The New Old YouTube ChannelSubscribe to Amy\'s Blog via RSS FeedVisit Amy on Facebook

volunteering

Moving Older Adults Off the Sidelines and Back into the Game

Wes and Judy Wick lead a dynamic ministry called, YES! (Young Enough to Serve). I have known both of them for several years and we share a similar passion for ministry with older adults. This video that their son produced is outstanding! It’s just 3 minutes long and communicates in a very compelling way why we must engage older adults in the life of the church. So watch, be inspired and then go do something! Read more

Share
July 20, 20116 years ago

A Powerful Equation

TIME + EXPERIENCE + RESOURCES = SIGNIFICANT KINGDOM IMPACT

Something incredible is happening across the country.  Never before in history have so many people lived into the later years of life with so much health and vitality.  In fact, by the year 2030, nearly a quarter of our population will be 65+ in age.  This is a huge group of people with the ability to make a powerful impact for Christ.  Just consider what they have to offer: Read more

Share

Are You Ever Too Old?

What keeps people from serving? The apostle Paul knew of one thing that could keep Timothy from serving God to the fullest extent and that one thing was ageism. Ageism is the term used to describe the negative biases we have about certain age groups and this is exactly what Paul was addressing in I Timothy 4:12 when he says to Timothy, “Don’t let anyone look down on you because you are young, but set an example for the believers in speech, in life, in love, in faith and in purity.” Ageism happens when someone is told they are ‘too young’ to do something and it also happens when someone is told they are ‘too old’. Read more

Flexibility: A Must for Engaging Boomers as Volunteers

“It’s not that I don’t want to lead the small group, I just want to be able to be gone from time to time. My wife and I like to travel to our granddaughter’s soccer games and we don’t want to be tied down with a weekly commitment.”

Some type of scenario like the one I’ve described is not uncommon to those of us in churches, ministries or non-profit agencies seeking to recruit the new old as volunteers. When it comes to involving the new old in meaningful ministry opportunities, we cannot ignore their desire for flexibility. In fact, many boomers are retiring from their careers and are entering into new jobs that afford them more flexibility.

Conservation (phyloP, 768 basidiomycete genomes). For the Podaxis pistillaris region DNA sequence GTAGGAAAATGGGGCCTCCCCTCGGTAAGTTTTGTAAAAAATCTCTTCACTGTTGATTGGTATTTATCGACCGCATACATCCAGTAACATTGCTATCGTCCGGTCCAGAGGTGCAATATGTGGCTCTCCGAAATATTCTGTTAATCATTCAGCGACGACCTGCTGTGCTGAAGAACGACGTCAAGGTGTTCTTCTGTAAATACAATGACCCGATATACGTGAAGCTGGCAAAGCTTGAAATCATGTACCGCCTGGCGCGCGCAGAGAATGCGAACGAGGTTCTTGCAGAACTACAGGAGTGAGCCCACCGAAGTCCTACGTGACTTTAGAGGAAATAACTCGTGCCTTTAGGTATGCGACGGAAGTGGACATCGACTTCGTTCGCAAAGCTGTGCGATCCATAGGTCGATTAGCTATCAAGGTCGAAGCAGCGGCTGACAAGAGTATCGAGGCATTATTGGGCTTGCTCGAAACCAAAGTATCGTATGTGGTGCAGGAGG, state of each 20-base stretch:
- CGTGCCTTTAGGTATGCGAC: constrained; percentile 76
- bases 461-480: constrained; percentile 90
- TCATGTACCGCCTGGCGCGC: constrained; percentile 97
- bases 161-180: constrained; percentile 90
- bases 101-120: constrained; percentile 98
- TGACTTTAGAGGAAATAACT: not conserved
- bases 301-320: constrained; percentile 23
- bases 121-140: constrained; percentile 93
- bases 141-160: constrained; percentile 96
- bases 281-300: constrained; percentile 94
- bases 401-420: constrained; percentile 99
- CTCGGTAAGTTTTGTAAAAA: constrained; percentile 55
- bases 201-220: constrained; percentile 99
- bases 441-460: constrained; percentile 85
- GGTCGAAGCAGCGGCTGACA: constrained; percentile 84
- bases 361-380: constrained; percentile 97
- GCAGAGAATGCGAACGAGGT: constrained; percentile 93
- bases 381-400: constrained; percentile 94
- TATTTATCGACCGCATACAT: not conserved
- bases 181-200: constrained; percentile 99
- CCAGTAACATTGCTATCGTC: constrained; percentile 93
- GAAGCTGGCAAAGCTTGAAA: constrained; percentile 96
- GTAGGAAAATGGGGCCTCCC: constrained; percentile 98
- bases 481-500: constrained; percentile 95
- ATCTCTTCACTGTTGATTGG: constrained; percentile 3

So, how do we make this a win-win for our church and for the individual?

1. Encourage co-leaders or co-teachers. For example, you know that both Susan and Mary would do an excellent job leading the church’s food bank ministry. Ask them to share the responsibility. If one of them is going to be out of town, the other one can lead the team meeting. If one of them is babysitting their grandchildren on a particular day, than the other one can train the new food bank volunteers. Same thing works with teaching a small group or Sunday school class. Let two or even three people share the load. You are more apt to have people say yes when they know it doesn’t all fall on their shoulders alone.

2. Involve them in projects that they can do on their own time and while traveling.
Millions of baby boomers that are entering the retirement phase of life have the capacity to lead. Good leaders know how to manage their time and get tasks done. They don’t have to do the work at the church building ‘every Tuesday at 10:00am’. With cell phones, e-mail, skype and other technology, people can accomplish important tasks without being physically present.

Just because boomers desire flexibility they should not be written-off our list of potential volunteers. We would be making a tremendous mistake if we ignored the capacity of this group. They are too valuable and have too much to offer. Sure it may require that we adjust how we do things, but it will be well worth it.

What ideas do you have for involving boomers in ministry while responding to their desire for flexibility? What have you seen work in your ministry context?

Share